Safe interactions between kids and dogs are what every dog-loving parent wants. You may know all about dog bite prevention. You know better than to leave young children and dogs alone together. You have probably even child-proofed your dog. While you can hope that every child should learn how to act around dogs, that isn’t always the case. Some do not have a dog at home, may not have lots of interaction, or just don’t follow the rules.
Many children are naturally drawn to dogs. Unfortunately, without the proper tools, kids may not understand how to properly behave in order to keep themselves safe. Dog owners can learn to train their dogs to handle kids.
Ask Children to Approach Slowly
As you are out walking your dog on a leash, if you see kids, remind them to never approach a dog without permission. They should always ask a parent first, then the dog’s owner. You can teach them not to run toward a dog and approach slowly. No one should not invade the dog’s personal space. Let the dog come part way to children, who can hold out the back of their closed hand slightly toward the dog, but not in your dog’s face. Let the dog sniff the child. Stoop down to the dog’s level if needed (mainly with smaller dogs).
Know When to Say No
If a child asks, it’s fine to not allow them to pet your dog. They should figure out how to never approach a dog that appears anxious, stressed, or fearful. You can usually tell by looking for appeasement gestures or reading body language. Remove your pet from a situation that is not safe. Sleeping dogs should be avoided since they could startle awake.
Teach Proper Petting
As a dog owner, it can be your responsibility to teach children (either your own or a visitor) the proper way to pet your canine. Start by softly petting the dog’s chin or chest. Gentle scratching is also fine, but avoid bringing putting hands over the dog’s face and head. If soft petting/scratching of the chin/chest is tolerated, show the child you can gently pet or scratch the neck and back. Go in the direction of the fur.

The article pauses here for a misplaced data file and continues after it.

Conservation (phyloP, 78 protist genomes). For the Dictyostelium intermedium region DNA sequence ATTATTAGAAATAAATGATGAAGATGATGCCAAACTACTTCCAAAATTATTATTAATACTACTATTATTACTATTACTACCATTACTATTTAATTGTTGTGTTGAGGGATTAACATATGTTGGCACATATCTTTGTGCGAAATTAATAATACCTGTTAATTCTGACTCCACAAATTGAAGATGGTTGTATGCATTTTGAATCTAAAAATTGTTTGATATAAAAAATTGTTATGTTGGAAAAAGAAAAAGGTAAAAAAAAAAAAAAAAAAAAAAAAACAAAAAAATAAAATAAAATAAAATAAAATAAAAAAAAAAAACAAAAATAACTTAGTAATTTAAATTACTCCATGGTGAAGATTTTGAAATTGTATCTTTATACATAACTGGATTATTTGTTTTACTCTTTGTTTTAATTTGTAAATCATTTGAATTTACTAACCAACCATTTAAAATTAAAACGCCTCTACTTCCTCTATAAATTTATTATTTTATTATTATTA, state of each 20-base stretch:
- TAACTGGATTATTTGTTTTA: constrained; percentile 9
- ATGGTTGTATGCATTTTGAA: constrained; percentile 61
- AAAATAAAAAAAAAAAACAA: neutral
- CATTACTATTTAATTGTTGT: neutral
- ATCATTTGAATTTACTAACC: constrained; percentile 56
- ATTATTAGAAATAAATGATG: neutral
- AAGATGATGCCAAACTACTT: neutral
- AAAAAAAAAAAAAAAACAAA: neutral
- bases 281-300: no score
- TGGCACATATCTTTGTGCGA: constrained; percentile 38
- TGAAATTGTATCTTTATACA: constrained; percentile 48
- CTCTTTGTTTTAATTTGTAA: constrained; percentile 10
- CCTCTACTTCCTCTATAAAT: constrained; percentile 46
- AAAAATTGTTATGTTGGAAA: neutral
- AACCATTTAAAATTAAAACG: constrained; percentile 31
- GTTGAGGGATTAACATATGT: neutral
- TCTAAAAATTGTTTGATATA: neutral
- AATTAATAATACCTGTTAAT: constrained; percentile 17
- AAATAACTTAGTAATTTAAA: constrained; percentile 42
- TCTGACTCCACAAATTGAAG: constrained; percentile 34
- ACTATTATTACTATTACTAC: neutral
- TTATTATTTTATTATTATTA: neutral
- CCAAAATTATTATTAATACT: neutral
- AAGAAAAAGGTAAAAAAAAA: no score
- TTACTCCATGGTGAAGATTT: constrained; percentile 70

Make sure the petting stops if the dog backs away, snaps, growls, or demonstrates appeasement gestures or fearful body language.
Enforce Good Behavior Around Dogs
Whether you are a new dog owner or a seasoned one, it’s always helpful to remember some good general rules that you can practice to help keep your dog and children safe. If you’ll have kids meeting your dog for the first time, it can be beneficial to go over some ground rules prior to the meeting. Making sure everyone is clear on the rules will help you safely enforce them. Children should avoid approaching a dog when it is eating or chewing on a treat or toy.
- Never pull a dog’s ears or tail.
- Don’t grab on a dog’s feet.
- Avoid hugging dogs. These professionals can help come up with a customized action plan that will help make peace between your dog and the children. If a dog feels threatened enough to bite, your head is dangerously close (the “bite zone”).
- Avoid putting your face close to a dog’s face. This may invade the dog’s personal space.
- Avoid running away from dogs. This may evoke a predatory response. Don’t forget, most dogs have some predatory instinct (some more than others).
- Avoid yelling or screaming around dogs. Excessive noise can scare or excite some dogs and may just annoy others.
Problems and Proofing Behavior
A common problem for dog owners is to expect a dog to automatically accept children. With proper training and patience, this can likely be achieved, but for everyone’s health and safety, do not rush it.
Make sure the rules are clear with the kids so they don’t surprise the dog or catch it off guard. Since many dogs are food motivated, be clear about designated locations for kids to eat and how to eat around their dog. Kids are naturally lower to the ground, so it can be tempting for a dog to have meals near its level. A dog may innocently try to grab food but can scare kids when it does so.
If your dog does not respond well to children (and they cannot be avoided), it may be worth working with a canine behavioral specialist. This makes many dogs uncomfortable. While that plan is in place, never leave your dog alone with kids.